Whether Pres. Obama has made, on the whole, wise use of his power to conduct foreign affairs is also a separate question, one I won't take up in this post. But the Cuba move is unquestionably a good step, in my view.   

Wednesday, December 3, 2014

Note to readers

I'm taking a break from posting for the rest of this month. Happy holidays, and I'll see you in 2015.

Tuesday, December 2, 2014

Spheres of influence

Loomis reminds that today is the anniversary of the Monroe Doctrine: here (plus comment thread).

Saturday, November 29, 2014

Quote of the day (Virginia Woolf)

[Parson James Woodforde] was a quiet man, a man without ambition, and it is more than likely that his niece found him a little dull. It is the niece Nancy, to speak plainly, who makes us uneasy. There are the seeds of domestic disaster in her character, unless we mistake.... No suitor has yet appeared. It is but too likely that the ten years of Parson Woodforde's life that still remain will often have to record how Nancy teased him with her grumbling.

The ten years that remain -- one knows, of course, that it must come to an end. Already the Custances have gone to Bath; the Parson has had a touch of gout; far away, with a sound like distant thunder, we hear the guns of the French Revolution. But it is comforting to observe that the imprisonment of the French king and queen, and the anarchy and confusion in Paris, are only mentioned after it has been recorded that Thomas Ram has lost his cow and that Parson Woodforde has "brewed another Barrell of Table Beer today." We have a notion, indeed -- and here it must be confessed that we have given up reading Parson Woodforde altogether, and merely tell over the story on a stroll through fields where the hares are scampering and the rooks rising above the elm trees -- we have a notion that Parson Woodforde does not die. Parson Woodforde goes on. It is we who change and perish. It is the kings and queens who lie in prison. It is the great towns that are ravaged with anarchy and confusion. But the river Wensum still flows; Mrs. Custance is brought to bed of yet another baby; there is the first swallow of the year. The spring comes, and summer with its hay and its strawberries; then autumn, when the walnuts are exceptionally fine, though the pears are poor; so we lapse into winter, which is indeed boisterous, but the house, thank God, withstands the storm; and then again there is the first swallow, and Parson Woodforde takes his greyhounds out a-coursing.

-- Virginia Woolf, "Life Itself," 1927 (a review of Woodforde's diaries), reprinted in The Captain's Death Bed and Other Essays (Harcourt Brace Jovanovich, 1950).

Friday, November 28, 2014

The toll of the Boko Haram conflict

Via. A takeaway figure is 7,000 deaths connected with the Boko Haram insurgency between July 2013 and June 2014. More than that die every day in sub-Saharan Africa of preventable poverty-related causes, a fact that does not diminish the number's significance but perhaps helps put it in perspective.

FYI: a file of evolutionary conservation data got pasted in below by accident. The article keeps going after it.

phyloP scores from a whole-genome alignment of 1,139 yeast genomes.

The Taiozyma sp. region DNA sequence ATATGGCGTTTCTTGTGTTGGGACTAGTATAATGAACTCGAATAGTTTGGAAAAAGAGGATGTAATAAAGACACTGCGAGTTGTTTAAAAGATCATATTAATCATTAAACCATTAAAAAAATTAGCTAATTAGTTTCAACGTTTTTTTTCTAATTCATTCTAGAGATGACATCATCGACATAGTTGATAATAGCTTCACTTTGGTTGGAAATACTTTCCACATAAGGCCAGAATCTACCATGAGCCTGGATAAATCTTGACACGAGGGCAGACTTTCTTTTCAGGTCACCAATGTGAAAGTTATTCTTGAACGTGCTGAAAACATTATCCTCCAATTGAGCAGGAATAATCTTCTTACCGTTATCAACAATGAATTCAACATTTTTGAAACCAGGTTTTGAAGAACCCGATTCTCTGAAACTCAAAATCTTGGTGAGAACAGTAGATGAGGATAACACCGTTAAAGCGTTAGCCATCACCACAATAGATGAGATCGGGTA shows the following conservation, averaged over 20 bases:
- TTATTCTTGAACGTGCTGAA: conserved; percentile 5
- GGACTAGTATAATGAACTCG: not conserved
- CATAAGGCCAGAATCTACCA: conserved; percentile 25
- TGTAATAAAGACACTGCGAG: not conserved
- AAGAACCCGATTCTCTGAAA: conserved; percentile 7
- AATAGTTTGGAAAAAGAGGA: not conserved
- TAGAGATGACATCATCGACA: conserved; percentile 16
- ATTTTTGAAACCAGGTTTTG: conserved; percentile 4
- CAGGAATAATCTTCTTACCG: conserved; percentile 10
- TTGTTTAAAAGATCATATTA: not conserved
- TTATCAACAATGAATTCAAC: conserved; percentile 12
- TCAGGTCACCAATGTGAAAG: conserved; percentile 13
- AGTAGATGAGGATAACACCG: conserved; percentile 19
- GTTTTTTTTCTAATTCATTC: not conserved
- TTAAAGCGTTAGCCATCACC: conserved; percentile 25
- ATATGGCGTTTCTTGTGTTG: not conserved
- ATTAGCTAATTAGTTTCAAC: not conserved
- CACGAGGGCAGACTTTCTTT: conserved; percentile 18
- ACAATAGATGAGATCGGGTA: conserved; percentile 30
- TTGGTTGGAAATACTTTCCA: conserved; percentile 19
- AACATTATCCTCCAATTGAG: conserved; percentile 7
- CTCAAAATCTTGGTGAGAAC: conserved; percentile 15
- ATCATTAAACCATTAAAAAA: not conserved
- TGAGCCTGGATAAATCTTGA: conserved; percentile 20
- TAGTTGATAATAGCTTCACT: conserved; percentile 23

Tuesday, November 25, 2014

Tuesday linkage (abbreviated)

-- Corey Robin on a panel discussion with Steven Salaita and Katherine Franke at Brooklyn College: here.

-- J.W. Mason on Coriolanus (plus comment thread): here.

Saturday, November 22, 2014

Maps and myths

See here and my (Disqus) comment.

Friday, November 21, 2014


I see from a long WaPo piece (link to be added later) that Boehner claims the reason he couldn't take up immigration measures in the House is that the Pres. had issued "too many" executive orders w/r/t the health care law, supposedly creating an environment of mistrust. Makes perfect sense, doesn't it? (Meanwhile, the House Repubs' lawsuit, filed in federal district court in D.C., argues the Pres. could not delay the individual mandate, the very provision of the law they unsuccessfully tried to get SCOTUS to declare unconstitutional.)

Mysteries of the publishing industry

In 2013 Richard Overy's The Bombing War: Europe 1939-1945 was published in the UK. In 2014 Overy's The Bombers and the Bombed: Allied Air War Over Europe 1940-1945 was published in the U.S. A note on the inside cover indicates it's the same book. The practice of changing titles is fairly common, I think, but since in this case the publisher, The Penguin Group, can't possibly have had a sensible marketing reason for the title change, one is left to conclude that the publisher's main goal was to sow confusion.
Update: TBA in comments points out it's not the same book: the U.S. edition is shorter.

Thursday, November 20, 2014

The Pres.'s immigration speech

One of the best addresses he's given in a long time, I thought. Very effective on the level of language, both impassioned and conversational in tone: has a President ever used the phrase "here's the thing" in a prime-time speech before? I am not too impressed with the argument that he's overstepping executive authority, but will let the constitutional lawyers quarrel over that.